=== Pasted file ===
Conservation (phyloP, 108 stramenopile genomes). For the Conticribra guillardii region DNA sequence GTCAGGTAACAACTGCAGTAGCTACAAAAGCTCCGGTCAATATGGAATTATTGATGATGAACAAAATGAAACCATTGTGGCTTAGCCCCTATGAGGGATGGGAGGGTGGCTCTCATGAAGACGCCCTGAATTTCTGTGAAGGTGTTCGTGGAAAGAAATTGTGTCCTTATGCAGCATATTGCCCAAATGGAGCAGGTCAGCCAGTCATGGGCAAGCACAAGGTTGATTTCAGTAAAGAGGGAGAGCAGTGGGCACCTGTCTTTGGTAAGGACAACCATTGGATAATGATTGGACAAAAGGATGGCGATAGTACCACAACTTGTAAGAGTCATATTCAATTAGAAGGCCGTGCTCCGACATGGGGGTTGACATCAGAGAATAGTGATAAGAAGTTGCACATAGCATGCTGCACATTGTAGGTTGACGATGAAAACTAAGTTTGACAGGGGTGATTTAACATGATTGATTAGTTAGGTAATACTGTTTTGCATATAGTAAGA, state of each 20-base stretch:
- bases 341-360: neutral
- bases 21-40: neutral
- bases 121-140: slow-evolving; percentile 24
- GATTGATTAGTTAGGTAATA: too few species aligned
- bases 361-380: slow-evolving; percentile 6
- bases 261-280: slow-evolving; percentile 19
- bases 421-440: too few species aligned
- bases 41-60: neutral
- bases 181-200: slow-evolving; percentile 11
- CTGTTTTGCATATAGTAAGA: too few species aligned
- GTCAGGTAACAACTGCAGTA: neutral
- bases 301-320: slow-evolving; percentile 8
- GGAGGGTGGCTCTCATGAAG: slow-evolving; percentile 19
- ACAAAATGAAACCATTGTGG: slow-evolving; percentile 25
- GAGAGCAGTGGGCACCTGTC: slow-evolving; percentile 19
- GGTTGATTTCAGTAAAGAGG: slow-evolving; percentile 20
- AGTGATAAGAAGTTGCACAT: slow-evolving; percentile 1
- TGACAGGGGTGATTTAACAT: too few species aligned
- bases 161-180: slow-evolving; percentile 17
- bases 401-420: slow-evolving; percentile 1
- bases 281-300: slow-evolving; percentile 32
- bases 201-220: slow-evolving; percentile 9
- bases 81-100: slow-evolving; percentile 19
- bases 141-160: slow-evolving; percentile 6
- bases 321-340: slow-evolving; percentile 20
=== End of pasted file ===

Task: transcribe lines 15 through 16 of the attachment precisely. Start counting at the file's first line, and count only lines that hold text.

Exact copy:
- ACAAAATGAAACCATTGTGG: slow-evolving; percentile 25
- GAGAGCAGTGGGCACCTGTC: slow-evolving; percentile 19